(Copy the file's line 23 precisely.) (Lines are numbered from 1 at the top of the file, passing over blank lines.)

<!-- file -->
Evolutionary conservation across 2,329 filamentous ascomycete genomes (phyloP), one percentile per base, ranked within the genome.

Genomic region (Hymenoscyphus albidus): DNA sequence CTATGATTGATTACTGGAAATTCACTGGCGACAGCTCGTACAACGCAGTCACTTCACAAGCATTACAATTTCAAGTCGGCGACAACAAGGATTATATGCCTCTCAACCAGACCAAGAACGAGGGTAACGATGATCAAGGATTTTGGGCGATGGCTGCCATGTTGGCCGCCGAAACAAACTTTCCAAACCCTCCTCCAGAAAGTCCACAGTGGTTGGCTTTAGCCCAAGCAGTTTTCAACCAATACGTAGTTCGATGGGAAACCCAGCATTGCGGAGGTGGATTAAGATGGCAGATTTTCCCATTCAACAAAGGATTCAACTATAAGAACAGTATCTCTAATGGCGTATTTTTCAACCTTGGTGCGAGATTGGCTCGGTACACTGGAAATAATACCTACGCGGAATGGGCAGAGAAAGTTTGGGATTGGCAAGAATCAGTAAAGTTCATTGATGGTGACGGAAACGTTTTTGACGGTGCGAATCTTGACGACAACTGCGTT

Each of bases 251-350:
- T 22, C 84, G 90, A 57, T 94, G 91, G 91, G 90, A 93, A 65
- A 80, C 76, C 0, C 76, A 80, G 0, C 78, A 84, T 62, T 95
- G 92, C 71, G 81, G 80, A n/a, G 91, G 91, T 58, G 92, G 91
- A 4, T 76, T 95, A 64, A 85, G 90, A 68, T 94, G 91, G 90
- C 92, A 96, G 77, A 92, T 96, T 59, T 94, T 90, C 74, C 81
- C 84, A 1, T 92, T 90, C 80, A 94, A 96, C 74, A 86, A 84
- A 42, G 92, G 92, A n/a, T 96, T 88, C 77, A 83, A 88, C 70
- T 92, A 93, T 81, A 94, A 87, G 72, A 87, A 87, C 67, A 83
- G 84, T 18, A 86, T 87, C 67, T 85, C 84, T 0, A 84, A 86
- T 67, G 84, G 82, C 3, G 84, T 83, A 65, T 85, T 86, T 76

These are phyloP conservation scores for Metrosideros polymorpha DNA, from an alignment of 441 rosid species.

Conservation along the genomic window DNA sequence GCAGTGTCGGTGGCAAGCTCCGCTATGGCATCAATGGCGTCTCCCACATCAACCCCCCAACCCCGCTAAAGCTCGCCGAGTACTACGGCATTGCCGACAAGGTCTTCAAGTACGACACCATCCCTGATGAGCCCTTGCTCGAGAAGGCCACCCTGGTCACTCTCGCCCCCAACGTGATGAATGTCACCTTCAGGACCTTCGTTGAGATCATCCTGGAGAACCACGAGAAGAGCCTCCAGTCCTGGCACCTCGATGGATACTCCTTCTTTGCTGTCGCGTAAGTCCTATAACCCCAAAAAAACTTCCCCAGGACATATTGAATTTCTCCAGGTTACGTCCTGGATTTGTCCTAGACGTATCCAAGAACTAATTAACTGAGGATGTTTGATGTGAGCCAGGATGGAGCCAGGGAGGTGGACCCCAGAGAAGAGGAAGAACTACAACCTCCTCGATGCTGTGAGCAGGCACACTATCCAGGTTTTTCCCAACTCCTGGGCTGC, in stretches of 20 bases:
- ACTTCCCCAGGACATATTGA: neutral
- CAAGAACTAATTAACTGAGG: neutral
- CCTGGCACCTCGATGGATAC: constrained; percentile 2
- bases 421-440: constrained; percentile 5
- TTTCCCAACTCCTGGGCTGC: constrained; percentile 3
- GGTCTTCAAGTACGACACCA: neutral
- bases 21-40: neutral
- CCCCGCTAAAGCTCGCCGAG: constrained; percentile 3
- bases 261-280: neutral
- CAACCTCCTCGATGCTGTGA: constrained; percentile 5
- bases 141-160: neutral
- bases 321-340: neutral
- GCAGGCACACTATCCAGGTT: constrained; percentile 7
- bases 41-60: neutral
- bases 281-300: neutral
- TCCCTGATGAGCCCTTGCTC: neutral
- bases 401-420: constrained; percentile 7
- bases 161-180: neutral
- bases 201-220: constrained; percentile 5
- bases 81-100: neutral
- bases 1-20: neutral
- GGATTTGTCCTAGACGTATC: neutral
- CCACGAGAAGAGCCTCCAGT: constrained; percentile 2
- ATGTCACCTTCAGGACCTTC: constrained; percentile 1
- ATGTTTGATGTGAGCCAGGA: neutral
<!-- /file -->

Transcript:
- CCCCGCTAAAGCTCGCCGAG: constrained; percentile 3